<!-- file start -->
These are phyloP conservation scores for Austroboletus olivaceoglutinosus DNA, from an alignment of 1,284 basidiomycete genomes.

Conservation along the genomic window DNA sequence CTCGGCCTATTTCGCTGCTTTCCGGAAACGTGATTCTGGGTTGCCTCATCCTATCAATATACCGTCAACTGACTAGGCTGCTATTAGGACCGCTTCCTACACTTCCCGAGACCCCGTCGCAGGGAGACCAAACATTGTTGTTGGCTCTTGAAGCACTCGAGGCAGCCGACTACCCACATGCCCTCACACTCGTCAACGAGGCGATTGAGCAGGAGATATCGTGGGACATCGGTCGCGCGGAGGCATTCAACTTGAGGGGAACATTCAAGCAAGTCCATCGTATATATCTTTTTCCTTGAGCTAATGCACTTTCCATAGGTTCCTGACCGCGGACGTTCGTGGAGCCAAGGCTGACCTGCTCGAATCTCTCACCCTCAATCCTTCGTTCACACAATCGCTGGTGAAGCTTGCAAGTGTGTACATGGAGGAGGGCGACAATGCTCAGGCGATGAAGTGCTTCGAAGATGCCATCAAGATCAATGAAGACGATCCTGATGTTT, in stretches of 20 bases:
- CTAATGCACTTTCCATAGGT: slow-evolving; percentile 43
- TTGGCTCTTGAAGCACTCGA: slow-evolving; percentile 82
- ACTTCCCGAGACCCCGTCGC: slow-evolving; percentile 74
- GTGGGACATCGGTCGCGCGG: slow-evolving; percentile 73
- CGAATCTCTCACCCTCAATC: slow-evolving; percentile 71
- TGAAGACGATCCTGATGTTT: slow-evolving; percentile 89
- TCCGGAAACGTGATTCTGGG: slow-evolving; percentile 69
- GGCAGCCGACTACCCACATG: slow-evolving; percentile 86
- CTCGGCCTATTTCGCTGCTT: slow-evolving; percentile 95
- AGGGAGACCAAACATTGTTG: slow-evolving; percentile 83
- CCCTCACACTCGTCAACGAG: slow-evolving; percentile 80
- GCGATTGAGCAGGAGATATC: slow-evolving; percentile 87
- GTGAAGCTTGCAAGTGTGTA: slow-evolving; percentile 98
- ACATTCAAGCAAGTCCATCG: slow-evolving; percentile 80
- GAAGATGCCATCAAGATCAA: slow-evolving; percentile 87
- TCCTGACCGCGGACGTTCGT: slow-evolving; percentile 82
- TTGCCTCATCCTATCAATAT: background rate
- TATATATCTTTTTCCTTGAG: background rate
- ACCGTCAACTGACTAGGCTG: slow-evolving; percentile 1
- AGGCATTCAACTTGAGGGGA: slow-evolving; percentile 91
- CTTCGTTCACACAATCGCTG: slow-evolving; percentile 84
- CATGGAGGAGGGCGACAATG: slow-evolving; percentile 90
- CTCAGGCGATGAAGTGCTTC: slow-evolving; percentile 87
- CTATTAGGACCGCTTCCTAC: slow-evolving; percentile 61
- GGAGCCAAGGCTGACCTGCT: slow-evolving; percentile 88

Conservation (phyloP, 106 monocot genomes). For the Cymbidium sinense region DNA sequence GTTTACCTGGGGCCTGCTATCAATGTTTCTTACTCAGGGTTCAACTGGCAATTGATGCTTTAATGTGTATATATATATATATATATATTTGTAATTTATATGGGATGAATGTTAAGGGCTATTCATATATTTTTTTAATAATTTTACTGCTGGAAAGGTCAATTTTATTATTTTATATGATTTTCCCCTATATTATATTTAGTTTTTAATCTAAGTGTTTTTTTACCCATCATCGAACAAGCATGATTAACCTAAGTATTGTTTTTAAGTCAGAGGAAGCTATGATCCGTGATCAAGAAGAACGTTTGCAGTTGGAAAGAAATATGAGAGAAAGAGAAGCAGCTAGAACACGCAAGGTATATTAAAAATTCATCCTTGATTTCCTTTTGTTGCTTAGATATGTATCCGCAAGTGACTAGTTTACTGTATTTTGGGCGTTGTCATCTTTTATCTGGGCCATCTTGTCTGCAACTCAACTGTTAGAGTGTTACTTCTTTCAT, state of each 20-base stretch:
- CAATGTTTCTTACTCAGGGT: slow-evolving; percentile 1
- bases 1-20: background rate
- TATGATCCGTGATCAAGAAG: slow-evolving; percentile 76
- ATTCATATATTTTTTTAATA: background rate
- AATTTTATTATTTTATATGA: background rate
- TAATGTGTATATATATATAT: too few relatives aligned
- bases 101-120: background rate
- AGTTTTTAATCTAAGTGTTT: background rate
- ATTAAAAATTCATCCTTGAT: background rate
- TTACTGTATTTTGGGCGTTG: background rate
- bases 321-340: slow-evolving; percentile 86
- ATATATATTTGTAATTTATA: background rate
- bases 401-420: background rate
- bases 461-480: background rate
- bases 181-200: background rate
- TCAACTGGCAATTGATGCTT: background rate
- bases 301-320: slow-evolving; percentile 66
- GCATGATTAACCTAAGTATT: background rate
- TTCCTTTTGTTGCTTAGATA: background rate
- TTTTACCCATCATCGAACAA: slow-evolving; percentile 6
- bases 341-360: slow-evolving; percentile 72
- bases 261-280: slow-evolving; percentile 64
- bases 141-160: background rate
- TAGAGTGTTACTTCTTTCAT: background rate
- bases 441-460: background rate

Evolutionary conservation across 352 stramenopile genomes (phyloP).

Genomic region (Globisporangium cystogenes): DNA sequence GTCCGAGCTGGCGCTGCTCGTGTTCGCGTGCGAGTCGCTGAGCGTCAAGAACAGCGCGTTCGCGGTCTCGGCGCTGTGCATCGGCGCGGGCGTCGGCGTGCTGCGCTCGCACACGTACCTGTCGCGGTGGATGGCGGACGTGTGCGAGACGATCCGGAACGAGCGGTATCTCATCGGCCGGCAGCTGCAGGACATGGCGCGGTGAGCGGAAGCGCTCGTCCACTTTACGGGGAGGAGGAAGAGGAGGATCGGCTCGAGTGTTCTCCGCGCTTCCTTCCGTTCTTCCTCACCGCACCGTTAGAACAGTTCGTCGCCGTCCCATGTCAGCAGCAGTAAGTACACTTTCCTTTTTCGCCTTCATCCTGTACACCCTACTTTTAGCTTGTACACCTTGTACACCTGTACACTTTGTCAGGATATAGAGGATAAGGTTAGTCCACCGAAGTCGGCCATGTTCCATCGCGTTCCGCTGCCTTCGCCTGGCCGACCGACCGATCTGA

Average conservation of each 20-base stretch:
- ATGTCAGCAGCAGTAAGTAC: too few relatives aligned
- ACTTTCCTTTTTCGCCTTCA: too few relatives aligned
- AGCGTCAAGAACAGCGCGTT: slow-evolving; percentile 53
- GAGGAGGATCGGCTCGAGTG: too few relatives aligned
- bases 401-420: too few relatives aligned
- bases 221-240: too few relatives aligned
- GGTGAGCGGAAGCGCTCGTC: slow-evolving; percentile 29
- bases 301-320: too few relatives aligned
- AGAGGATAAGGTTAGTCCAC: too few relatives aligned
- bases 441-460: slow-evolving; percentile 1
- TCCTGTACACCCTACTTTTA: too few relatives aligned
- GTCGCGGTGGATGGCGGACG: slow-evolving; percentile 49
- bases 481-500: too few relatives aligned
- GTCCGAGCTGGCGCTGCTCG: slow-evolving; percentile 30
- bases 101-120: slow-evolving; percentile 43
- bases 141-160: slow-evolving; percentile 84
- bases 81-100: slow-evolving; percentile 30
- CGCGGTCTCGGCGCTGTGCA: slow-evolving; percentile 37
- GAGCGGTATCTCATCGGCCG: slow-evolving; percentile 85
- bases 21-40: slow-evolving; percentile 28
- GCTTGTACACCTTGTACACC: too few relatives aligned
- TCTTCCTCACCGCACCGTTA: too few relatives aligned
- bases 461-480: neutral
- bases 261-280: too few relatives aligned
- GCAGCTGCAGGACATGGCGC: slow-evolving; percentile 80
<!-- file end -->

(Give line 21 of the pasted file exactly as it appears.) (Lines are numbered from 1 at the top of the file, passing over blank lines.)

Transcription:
- ACCGTCAACTGACTAGGCTG: slow-evolving; percentile 1